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JOURNAL ARTICLE

Chronic benzodiazepine use in nursing homes: effects of federal guidelines, resident mix, and nurse staffing

B L Svarstad, J K Mount
Journal of the American Geriatrics Society 2001, 49 (12): 1673-8
11844002

OBJECTIVES: To assess the overall prescribing and chronic use of benzodiazepines (BZs) in nursing homes before and after implementation of BZ guidelines by the Health Care Finance Administration (HCFA). A second aim was to identify facility predictors of BZ prescribing and chronic use after guideline implementation.

DESIGN: Nonexperimental, observational study design.

SETTING: Drug use was assessed in 16 randomly selected skilled nursing facilities in Wisconsin before 1990 and again in 1993-1994.

PARTICIPANTS: One thousand one hundred eighty-one Medicaid-funded residents at baseline and 1,650 Medicaid-funded residents at follow-up.

MEASUREMENTS: Drug use measures included percentage of residents with prescribed BZs and percentage of residents with chronic BZ use (defined as >or=4 months of continuous use). A 4-month cutoff was used because HCFA guidelines consider this length of continuous use to be potentially excessive. Facility predictors of drug use included resident demographic and diagnostic mix, size, ownership, Medicaid per diem, and nurse staffing.

RESULTS: Before 1990, one-fourth of all residents were prescribed a BZ and nearly one-tenth of all residents had chronic BZ use. Federal guidelines had nonsignificant effects on these measures; BZ prescribing declined only 3.6% (26.4-22.8%) and chronic use declined only 1.3% (9.2-7.9%). Regression results showed that overall prescribing at follow-up was higher in facilities with more female residents (beta= .52, P= .018) and residents with psychiatric disorders (beta= .41, P= .045). However, nurse staffing was the only significant predictor of chronic BZ use. As expected, better nurse staffing was associated with lower rates of chronic use (beta= -0.46, P= .037).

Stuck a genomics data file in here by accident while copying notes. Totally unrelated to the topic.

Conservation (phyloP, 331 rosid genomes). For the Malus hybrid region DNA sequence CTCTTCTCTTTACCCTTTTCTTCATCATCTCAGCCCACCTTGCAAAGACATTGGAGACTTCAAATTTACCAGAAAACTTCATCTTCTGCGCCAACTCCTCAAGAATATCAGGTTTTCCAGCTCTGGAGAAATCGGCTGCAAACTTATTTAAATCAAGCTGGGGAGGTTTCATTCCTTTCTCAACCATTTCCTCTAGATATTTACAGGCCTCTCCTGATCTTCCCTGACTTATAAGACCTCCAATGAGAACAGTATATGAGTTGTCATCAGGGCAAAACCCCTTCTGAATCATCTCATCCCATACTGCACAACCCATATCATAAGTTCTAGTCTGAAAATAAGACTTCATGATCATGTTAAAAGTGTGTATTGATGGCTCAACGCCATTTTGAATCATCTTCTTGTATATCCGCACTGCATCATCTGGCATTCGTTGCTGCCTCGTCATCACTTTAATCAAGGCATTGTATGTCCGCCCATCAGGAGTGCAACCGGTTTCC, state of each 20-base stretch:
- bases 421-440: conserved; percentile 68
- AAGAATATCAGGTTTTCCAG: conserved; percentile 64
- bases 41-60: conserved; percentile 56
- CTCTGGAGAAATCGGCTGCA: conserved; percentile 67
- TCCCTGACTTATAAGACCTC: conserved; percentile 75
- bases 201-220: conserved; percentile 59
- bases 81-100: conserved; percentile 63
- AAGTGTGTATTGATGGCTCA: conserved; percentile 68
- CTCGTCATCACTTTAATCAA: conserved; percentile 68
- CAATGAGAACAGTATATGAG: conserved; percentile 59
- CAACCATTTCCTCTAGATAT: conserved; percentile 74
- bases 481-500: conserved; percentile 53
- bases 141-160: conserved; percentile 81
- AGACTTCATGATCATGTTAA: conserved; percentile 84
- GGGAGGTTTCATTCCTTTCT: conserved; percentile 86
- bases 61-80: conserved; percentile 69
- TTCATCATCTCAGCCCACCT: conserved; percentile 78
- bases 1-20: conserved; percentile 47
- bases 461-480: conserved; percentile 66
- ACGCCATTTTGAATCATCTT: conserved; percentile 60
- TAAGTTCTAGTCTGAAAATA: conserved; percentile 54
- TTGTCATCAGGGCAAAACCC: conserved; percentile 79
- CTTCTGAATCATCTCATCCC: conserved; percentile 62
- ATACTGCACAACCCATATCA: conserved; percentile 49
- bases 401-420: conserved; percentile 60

CONCLUSION: Efforts to improve BZ use in nursing homes must address the need for better nurse staffing and better assessment and management of psychiatric disorders that can trigger BZ prescribing.

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